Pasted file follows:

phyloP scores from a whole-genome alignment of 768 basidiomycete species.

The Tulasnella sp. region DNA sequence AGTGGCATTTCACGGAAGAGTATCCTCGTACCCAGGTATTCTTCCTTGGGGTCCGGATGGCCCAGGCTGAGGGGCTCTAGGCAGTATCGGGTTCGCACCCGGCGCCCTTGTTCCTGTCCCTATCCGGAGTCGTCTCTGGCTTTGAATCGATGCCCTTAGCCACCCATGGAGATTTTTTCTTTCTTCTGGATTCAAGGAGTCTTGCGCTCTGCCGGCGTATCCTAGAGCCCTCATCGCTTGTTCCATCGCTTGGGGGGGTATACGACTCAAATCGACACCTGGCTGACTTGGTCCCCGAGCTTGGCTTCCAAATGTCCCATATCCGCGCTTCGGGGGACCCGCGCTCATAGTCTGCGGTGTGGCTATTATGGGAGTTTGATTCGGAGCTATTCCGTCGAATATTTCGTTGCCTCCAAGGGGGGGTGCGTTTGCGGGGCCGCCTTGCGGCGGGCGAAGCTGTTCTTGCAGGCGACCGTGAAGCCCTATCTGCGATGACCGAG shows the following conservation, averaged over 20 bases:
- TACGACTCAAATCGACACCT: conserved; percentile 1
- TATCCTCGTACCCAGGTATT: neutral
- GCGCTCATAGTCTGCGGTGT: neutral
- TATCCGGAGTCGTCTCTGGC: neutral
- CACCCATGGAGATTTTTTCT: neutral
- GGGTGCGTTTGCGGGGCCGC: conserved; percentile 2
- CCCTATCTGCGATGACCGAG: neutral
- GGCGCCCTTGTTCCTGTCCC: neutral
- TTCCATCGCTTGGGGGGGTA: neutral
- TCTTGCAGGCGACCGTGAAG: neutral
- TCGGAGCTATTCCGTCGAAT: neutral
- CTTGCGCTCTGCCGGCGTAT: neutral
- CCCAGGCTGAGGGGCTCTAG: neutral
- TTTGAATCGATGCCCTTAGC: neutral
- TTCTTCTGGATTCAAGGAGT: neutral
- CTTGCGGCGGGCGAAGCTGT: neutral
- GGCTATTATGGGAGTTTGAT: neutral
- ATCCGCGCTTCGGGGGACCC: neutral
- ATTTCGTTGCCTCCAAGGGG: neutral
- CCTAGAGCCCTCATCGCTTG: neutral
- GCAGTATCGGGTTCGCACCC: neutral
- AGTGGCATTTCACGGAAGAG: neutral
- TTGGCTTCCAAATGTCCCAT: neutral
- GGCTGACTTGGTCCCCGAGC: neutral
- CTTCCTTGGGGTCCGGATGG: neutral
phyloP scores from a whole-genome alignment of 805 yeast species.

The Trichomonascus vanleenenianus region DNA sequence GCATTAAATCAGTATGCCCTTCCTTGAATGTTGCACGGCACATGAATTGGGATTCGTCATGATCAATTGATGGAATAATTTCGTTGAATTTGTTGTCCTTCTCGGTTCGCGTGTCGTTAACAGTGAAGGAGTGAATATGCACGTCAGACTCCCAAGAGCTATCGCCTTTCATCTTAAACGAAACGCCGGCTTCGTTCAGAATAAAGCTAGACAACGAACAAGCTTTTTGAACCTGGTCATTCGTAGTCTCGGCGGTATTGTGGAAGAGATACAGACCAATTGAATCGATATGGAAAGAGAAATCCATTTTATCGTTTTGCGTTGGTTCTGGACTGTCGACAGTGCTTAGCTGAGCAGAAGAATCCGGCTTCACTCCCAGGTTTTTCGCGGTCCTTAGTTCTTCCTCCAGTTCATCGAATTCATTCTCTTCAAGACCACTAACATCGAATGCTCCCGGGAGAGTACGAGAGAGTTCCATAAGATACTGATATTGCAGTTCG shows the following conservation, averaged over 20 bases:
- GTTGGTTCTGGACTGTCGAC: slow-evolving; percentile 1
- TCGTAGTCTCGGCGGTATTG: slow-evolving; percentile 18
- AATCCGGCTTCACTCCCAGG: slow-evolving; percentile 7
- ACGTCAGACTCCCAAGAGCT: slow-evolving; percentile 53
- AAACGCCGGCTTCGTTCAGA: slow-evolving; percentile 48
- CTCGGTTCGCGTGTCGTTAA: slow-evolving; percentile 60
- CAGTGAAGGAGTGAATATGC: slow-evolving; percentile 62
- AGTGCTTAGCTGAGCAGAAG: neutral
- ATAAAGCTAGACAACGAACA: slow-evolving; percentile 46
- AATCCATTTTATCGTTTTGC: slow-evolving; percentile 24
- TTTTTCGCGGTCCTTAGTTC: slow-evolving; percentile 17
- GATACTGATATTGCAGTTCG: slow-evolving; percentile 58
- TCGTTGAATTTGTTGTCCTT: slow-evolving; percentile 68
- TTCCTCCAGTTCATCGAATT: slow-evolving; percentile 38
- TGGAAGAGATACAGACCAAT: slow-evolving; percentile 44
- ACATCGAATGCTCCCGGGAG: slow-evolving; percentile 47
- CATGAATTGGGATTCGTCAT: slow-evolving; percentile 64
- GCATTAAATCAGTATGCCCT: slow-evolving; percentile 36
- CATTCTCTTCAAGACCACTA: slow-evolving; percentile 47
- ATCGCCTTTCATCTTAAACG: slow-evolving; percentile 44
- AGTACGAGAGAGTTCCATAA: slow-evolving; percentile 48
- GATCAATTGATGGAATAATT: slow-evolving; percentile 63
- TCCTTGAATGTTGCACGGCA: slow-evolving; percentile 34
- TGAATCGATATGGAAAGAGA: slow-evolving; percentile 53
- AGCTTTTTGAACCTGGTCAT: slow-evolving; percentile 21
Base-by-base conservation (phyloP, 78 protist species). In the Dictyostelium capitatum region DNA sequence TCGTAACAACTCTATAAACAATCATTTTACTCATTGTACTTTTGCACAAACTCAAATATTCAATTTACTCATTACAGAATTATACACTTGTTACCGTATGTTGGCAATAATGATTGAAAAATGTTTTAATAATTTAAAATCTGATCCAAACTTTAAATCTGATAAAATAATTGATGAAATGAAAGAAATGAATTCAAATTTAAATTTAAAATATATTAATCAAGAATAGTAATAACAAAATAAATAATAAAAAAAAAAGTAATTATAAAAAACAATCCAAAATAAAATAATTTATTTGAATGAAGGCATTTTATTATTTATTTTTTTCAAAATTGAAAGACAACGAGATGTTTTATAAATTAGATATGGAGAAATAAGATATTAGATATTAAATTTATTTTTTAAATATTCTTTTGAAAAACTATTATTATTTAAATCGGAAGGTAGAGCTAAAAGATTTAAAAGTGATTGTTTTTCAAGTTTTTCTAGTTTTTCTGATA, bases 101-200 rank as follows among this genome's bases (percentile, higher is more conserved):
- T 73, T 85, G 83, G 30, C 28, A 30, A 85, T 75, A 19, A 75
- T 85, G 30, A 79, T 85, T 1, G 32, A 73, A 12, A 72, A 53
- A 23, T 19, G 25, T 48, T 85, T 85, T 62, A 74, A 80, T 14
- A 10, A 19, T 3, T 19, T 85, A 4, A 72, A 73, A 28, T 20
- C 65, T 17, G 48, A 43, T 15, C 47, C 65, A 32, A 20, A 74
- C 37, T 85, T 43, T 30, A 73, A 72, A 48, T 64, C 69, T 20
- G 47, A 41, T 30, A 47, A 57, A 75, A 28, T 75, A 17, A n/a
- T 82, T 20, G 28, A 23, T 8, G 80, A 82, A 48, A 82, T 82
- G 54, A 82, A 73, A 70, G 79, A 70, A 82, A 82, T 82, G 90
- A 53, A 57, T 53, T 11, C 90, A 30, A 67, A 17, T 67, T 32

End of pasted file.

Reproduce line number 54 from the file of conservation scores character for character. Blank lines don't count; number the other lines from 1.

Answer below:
- AGCTTTTTGAACCTGGTCAT: slow-evolving; percentile 21